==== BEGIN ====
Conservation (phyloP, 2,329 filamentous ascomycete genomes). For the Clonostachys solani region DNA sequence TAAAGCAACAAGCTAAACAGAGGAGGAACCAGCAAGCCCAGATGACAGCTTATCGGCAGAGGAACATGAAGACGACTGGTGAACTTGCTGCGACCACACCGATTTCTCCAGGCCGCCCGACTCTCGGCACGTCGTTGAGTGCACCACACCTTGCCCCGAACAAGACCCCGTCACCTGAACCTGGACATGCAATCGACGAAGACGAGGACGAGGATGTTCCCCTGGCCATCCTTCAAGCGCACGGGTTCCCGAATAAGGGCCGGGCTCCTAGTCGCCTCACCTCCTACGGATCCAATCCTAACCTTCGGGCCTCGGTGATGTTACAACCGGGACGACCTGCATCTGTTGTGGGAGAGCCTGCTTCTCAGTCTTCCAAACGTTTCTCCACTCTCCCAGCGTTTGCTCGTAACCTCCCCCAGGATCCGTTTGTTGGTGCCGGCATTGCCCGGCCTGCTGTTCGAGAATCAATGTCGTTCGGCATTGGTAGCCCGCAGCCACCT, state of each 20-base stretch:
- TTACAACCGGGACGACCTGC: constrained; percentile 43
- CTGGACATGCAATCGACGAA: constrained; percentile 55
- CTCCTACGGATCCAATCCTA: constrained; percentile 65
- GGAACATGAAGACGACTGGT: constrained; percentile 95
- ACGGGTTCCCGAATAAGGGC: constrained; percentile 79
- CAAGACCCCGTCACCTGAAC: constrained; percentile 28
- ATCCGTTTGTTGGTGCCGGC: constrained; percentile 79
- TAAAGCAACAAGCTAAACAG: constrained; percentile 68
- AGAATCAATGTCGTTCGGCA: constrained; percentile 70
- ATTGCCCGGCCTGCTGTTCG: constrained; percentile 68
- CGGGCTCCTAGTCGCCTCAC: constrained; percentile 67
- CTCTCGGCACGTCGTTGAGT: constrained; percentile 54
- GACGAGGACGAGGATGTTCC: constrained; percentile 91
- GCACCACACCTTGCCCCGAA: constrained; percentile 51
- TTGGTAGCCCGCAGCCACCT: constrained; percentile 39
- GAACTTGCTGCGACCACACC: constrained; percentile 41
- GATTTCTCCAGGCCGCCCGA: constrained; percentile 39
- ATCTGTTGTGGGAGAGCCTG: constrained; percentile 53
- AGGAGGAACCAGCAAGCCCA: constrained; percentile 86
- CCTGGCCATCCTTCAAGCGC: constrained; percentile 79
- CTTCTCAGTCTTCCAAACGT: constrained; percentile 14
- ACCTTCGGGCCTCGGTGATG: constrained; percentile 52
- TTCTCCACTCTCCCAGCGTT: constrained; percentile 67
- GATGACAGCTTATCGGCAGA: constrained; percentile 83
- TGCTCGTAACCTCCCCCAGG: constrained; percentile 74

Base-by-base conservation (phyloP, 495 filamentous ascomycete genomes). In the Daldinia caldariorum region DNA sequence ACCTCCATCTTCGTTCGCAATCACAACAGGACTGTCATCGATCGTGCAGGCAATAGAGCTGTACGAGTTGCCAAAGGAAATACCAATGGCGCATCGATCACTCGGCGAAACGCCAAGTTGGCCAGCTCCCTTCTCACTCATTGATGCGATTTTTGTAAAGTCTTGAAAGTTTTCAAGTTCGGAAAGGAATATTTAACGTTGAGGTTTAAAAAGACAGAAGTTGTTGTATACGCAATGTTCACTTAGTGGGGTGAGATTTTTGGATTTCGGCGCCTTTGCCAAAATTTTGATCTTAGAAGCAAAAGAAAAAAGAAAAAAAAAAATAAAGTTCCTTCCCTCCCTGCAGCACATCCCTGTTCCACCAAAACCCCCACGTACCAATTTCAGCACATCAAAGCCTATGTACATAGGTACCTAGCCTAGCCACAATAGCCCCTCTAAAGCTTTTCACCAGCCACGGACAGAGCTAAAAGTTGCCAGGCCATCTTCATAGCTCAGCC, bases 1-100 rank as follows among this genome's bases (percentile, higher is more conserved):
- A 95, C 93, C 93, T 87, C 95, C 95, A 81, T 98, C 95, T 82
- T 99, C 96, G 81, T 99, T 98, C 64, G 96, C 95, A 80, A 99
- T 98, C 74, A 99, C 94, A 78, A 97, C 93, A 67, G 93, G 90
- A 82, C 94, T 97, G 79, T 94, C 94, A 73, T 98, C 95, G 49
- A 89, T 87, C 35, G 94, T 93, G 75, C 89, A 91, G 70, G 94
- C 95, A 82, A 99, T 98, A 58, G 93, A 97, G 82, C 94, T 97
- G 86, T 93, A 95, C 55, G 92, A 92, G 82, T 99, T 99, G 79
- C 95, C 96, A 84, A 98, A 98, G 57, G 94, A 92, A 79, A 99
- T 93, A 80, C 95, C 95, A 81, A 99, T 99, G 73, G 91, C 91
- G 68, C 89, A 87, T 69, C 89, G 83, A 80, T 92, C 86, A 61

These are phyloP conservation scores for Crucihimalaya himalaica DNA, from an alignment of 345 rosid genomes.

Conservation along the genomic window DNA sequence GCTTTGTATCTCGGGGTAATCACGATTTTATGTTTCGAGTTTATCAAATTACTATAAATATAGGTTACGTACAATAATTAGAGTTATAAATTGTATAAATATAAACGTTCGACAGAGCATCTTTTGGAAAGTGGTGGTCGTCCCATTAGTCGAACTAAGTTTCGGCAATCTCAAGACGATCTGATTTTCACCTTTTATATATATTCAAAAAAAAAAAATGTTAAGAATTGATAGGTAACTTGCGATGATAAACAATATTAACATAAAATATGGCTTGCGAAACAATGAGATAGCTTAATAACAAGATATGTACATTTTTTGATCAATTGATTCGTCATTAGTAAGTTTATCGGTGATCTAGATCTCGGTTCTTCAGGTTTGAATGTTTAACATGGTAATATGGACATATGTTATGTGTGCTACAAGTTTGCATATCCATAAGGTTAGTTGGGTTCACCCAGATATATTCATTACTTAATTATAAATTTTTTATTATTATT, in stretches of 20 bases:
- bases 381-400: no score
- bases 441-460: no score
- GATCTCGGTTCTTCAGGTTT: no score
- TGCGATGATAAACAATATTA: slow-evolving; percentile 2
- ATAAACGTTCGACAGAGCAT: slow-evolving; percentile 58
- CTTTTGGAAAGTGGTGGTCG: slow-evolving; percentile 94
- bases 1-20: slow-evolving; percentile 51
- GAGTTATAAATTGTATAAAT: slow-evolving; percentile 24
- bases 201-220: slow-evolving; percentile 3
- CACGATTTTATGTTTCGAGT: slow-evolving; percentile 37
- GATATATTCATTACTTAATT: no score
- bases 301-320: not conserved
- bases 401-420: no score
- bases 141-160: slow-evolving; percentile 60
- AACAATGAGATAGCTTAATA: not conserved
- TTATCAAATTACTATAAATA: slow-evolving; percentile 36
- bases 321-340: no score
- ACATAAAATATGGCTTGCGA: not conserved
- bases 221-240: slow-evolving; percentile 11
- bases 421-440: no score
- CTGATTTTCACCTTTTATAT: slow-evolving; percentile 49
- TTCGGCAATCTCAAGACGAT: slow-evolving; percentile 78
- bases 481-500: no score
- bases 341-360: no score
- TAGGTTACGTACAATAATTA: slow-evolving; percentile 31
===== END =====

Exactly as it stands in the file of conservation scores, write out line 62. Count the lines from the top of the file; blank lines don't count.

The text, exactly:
- bases 481-500: no score